But this is a fairly new way of being in the world. Keeping the temper in check requires me to take action. I pause, repeat the Serenity Prayer (God, Grant me serenity to accept the things I cannot change, courage to change the things I can, and wisdom to know the difference) over and over until my breathing and pulse have steadied, and most of all, I remind myself that it is not worth it. When that doesn’t do the trick, I write. Nastygrams (to quote my old boss) that don’t leave my draft box. Letters to myself. Blog posts. I’ve also found a new trick–or really, I am revisiting an old one–I get moving. I’ve gone for a few spontaneous runs over the past month because I felt inappropriate anger I really didn’t care to spew all over my family.
Most of the time, these tools–breathing, prayer, writing, or running–are enough to chill me out. In fact, I am so much less angry now than when I began to write this. HOORAY! But I will tell you what had my undies in a bundle anyway.
I have had two annoying experiences at work this past week. First, a customer referred to me as a “dumb blonde” because, when he questioned the validity of the trivia question I’d posted on the board (customers get a whopping ten cents off their order if they guess the correct answer), I assured him it was accurate. He then snidely inquired, “What, did you google it?” I, in fact, had gotten the information from a highly intelligent, trustworthy friend. I responded by asking, “Well, I don’t know sir… do you consider google to be a reliable source?” He and his cronies laughed and snickered and I turned red.
I also turned irate. (The fact that I am more redhead than blonde is entirely beside the point.) I called my man friend and vented. Then I clued in my coworker (who had seen me get uncharacteristically ticked off), as he hadn’t heard the entire conversation. Oh, I told lots of people. Anyone who’d listen. I also fantasized about “low-talking” (to borrow one of my man friend’s favorite expressions) the guy. Going up to him, in front of his cronies, and letting him know just how smart I really am. What degrees I hold. My professional know-how. And then walk away, leaving him feeling embarrassed and ashamed for being such a dickhead.
The second thing… I work with a man who is, and I say this with all the love and compassion I can muster, quite limited. Some might say obnoxious. Rude. I will stick with limited. Anyway, he and I have wrangled a bit the past month because I find his approach to many things… inappropriate.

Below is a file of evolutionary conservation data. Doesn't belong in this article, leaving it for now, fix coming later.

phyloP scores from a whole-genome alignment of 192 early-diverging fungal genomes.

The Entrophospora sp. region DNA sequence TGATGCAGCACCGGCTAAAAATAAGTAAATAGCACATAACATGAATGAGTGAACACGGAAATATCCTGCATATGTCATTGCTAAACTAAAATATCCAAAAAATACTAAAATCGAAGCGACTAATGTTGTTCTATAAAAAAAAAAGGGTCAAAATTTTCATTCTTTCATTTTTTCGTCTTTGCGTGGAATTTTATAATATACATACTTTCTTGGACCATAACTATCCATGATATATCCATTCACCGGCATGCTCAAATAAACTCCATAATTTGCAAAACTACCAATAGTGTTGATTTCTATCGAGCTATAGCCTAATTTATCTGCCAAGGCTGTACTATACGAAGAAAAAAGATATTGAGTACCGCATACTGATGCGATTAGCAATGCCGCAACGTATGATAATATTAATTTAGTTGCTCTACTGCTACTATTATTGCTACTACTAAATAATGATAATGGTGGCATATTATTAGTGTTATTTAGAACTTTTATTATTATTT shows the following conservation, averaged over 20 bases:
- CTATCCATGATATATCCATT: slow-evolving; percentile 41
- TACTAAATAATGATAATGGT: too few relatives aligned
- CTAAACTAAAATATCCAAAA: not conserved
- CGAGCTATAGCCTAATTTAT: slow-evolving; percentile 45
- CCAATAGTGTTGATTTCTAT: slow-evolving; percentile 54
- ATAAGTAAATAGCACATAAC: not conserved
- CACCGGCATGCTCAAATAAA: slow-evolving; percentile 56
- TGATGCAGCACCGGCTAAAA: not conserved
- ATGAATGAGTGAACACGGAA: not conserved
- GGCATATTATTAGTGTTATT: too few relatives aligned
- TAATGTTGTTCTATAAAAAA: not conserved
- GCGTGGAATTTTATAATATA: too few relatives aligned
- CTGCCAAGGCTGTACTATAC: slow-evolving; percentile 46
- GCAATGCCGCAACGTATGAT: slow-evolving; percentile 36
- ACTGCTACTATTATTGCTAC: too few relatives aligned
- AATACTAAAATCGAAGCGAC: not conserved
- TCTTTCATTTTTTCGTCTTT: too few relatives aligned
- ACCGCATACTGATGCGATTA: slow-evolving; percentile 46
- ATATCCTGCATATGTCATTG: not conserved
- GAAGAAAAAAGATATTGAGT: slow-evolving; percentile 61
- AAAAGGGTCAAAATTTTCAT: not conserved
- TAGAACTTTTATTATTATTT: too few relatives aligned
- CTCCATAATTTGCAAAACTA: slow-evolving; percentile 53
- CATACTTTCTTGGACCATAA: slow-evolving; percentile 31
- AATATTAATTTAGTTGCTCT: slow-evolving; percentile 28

Now, typically I have no poker face. When I am upset or unsettled by someone or something, I wear it on my entire body. Usually I appreciate this quality in myself, my utter inability to bullshit and hide my feelings, but there are other times, like in a work setting, that it is a weakness. It comes across as unprofessional and unkind. So I do my damnedest to keep it to myself… only my stiff posture, stoney facial expression, and monosyllabic responses always give me away.
Today I had a snarky encounter with this coworker. I won’t get into the details, but it ended with him shouting across the room,”You are such a thoughtful person.” Luckily I was on my way out the door and I didn’t miss a beat. I kept on walking. To my car. Where I then sat, fuming, music blasting, for about ten minutes. I thought deliciously evil thoughts and drummed up fantastic low-talking fantasies. I mean, how dare he! He doesn’t know me! I am the MOST thoughtful person! F**k him!
Ugh. I know better. I have had enough experience on the merry-go-round to know that I can’t change people. Not with the best of intentions and certainly not by joining them down in the trenches. All I can do is live in accordance with my spiritual ideals–kindness, love, compassion, service.
This morning I missed my spiritual mark. This morning, I was, well, a bit of an asshole. So, what’s the reward for using my elbows? I get the booby prize: I have to now make an amend to this individual. Because I allowed his way of showing up in the world– which is none of my business– to interfere with my serenity.
I laugh now. I have an image of myself eating this giant slice of humble pie. The Universe is unpredictably predictable, ever sending me signals that I’ve become too sure-footed and overly confident. I still have a temper. It may not flare up nearly as often or vehemently as it used to… but it’s there and it has the power to take me down a peg or two. Which is good. It reminds me of something vital– just like my coworker (and everyone else in this world), I am quite limited.